Feb. 8: Algorithm police, robotic personhood and tech ambassadors

Security in the Internet of Things: an algorithm police?

The question of fixing the insecure Internet of Things has become increasingly prominent and problematic. The problem is that connecting everything to the Internet while security is merely an afterthought in the design processes creates a wealth of opportunities for attackers to hijack our environment. Bruce Schneier has a great essay in the New York Magazinecalling for governments to step in to help fix the problem through a “government regulatory agency” such as a “Department of Technology Policy” that would mandate corporate security practices and personal data protections, fund security research and incentivize transparency in design. Another interesting proposal from WIRED would be to raise tariffs for products with sub-par security. One obstacle is that we have no good way to measure whether products abide or not by security standards. Hence my question: do we need an algorithm police, i.e. a mechanism through which we can create common knowledge about the level of security in the products we buy?


Do we need robot personhood after corporate personhood?

The EU is starting to consider how it should regulate the growing field of robotics. Among the proposals in a recent report from the EU’s Legal Affairs Committee included proposals towards a “European Agency for robotics and a Code of Ethical Conduct” that would “supply public authorities with technical, ethical and regulatory expertise,” propose rules for liability in case of accident such as obligatory insurance and participation in a fund dedicated to victims compensation, and go as far as to include the possibility of considering robots as “electronic persons” – read Numerama (in French) and The Guardian debate this concept of robotic personhood. Additionally, the report calls for studying the evolutions needed in our tax and social systems to adapt to a robot-heavy era – one of the most prominent measures in left-wing French presidential candidate Hamon is to create a tax on robots to offset the loss of jobs that they provoke (Motherboard).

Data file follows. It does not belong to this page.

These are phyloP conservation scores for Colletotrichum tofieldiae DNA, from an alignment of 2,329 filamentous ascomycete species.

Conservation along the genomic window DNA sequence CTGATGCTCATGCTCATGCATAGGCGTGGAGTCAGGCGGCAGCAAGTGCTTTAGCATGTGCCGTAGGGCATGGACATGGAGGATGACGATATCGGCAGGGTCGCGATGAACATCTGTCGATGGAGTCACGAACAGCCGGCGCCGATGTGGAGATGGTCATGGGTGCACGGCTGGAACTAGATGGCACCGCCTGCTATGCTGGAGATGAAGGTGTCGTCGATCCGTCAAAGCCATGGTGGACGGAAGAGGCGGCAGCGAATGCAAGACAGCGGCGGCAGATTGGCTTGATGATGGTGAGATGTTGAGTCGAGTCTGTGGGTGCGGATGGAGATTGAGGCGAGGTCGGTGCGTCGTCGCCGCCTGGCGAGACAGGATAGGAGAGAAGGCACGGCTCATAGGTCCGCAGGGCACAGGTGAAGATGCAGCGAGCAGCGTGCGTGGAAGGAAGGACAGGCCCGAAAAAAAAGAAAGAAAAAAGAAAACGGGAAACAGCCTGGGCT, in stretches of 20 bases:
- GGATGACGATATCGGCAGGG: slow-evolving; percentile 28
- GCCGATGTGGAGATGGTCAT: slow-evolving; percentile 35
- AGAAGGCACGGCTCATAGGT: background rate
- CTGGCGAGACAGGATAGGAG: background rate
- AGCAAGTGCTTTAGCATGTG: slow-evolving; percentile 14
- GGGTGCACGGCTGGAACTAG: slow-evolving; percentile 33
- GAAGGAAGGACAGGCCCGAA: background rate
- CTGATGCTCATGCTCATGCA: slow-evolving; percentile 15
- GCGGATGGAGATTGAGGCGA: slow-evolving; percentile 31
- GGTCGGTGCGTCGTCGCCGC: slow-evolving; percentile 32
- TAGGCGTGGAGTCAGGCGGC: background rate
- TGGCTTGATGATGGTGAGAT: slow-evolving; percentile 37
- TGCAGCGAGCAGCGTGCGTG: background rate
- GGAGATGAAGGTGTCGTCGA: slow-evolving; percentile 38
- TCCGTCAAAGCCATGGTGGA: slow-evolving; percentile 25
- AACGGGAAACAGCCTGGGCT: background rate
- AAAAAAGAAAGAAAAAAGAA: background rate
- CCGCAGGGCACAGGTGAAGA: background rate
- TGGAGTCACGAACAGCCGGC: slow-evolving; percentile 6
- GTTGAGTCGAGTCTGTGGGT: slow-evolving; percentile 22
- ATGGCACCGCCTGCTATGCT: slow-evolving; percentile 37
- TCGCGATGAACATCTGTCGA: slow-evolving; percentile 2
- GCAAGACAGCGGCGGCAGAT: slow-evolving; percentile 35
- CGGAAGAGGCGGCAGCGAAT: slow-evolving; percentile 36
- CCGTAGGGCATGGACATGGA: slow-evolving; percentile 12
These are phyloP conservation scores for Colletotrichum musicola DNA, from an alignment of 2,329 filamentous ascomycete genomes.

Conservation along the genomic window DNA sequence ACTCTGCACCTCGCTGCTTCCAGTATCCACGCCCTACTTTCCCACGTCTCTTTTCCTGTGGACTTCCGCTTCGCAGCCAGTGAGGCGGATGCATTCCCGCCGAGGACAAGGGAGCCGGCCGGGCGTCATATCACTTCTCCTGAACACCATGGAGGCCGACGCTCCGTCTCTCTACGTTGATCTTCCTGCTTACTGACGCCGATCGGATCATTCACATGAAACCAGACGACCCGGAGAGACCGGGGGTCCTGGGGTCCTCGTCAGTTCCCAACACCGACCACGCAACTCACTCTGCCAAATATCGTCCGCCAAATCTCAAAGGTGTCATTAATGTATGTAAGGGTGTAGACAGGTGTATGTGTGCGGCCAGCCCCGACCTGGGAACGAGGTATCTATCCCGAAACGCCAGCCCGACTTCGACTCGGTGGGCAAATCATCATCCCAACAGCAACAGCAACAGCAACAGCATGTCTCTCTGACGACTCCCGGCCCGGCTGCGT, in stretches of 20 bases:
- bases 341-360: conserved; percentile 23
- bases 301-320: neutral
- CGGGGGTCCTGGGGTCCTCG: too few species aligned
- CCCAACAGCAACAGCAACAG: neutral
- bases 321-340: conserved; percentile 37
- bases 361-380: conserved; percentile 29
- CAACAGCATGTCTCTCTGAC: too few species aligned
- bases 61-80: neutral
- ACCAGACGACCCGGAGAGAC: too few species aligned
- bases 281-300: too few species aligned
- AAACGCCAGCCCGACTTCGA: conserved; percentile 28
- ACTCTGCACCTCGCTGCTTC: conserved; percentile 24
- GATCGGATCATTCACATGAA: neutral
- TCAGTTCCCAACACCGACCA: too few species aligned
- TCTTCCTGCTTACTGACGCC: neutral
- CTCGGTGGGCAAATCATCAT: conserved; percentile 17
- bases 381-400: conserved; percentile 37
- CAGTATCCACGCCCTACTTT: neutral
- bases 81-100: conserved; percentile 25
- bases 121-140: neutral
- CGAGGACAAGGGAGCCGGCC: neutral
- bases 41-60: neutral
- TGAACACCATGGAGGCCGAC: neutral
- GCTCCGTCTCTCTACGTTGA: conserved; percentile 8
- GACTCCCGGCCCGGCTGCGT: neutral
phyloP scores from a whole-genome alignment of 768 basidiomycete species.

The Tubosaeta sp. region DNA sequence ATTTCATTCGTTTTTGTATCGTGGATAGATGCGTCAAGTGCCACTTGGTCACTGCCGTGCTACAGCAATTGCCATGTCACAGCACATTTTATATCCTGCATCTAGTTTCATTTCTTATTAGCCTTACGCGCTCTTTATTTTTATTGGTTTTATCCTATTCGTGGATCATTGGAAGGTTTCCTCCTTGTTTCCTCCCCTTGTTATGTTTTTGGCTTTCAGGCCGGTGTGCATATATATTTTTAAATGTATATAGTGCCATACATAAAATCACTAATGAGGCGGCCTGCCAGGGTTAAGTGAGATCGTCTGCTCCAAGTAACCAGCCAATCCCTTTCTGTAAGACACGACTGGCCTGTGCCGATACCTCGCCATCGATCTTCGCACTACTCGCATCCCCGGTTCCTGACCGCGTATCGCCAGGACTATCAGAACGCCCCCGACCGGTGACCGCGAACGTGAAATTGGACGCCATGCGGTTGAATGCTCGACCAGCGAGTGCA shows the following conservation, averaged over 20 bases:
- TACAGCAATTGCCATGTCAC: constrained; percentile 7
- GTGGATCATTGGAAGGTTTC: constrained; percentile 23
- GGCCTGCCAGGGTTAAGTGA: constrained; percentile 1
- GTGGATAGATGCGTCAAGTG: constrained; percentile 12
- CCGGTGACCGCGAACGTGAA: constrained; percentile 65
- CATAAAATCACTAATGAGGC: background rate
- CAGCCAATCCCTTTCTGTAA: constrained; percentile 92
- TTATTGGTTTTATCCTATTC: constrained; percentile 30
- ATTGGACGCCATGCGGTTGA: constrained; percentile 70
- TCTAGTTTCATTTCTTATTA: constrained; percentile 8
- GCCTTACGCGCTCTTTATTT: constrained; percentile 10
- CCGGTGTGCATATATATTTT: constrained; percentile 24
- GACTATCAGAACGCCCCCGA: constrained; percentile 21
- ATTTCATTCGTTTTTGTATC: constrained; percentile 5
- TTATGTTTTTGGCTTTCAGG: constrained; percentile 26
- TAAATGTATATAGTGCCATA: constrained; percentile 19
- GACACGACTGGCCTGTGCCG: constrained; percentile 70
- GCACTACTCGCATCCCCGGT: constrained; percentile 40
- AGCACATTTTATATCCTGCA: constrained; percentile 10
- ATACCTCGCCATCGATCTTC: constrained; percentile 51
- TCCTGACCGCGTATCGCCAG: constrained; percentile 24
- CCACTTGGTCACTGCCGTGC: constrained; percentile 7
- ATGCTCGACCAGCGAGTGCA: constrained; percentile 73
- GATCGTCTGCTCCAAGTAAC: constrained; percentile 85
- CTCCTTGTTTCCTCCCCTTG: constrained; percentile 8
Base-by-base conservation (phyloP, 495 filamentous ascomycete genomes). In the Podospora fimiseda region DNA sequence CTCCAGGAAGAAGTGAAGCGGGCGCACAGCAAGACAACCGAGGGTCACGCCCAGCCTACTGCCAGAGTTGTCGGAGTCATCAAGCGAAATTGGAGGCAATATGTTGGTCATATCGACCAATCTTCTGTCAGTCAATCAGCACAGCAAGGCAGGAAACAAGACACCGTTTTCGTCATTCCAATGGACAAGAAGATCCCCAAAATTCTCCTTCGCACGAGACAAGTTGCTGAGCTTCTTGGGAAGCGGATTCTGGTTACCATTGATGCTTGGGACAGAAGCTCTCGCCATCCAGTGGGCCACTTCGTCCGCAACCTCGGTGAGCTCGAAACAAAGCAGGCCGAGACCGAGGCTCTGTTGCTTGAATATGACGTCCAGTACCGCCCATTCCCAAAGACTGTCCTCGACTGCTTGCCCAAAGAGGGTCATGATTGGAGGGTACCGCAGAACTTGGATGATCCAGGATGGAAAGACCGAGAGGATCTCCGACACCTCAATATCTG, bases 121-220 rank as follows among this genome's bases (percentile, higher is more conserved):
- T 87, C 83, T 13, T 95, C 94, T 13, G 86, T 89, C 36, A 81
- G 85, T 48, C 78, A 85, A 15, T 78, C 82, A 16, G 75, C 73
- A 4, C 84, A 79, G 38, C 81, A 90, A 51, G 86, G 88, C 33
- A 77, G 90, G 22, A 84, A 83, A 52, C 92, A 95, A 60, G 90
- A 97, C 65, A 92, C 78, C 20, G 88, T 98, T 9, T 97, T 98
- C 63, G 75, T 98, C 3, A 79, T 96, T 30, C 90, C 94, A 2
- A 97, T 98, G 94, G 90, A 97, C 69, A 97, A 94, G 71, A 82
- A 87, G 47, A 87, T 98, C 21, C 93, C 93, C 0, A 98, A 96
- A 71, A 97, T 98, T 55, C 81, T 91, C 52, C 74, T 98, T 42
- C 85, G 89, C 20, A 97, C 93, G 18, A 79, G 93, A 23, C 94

Denmark is naming an ambassador for tech companies 

Read this Washington Post short interview of Denmark’s Foreign Minister around the new job he is creating: a “tech ambassador” in order to “establish and prioritize comprehensive relations with tech actors, such as Google, Facebook, Apple and so on.” From the interview, it is still unclear which would be the mission of the ambassador, or how his embassy would be staffed, but the idea is an interesting symbol when large tech companies are capable of conducting quasi-diplomatic relations with most of the countries they operate in, and participate in international discussions. From Le Monde (in French): “should we place on an equal footing States defending their citizens’ interests and Google defending its stakeholders’?” From Le Figaro (also in French): we are headed towards a world “controlled by a minority (…) pursuing their own interests and a majority living in increasingly precarious condition (…) if we add to the financial power of [tech companies] the recognition we give to States,” concluding (somehow dubiously) that “diplomatic bags overpower the best encryption algorithm.”


Have a jazz-policedWednesday!

Hugo

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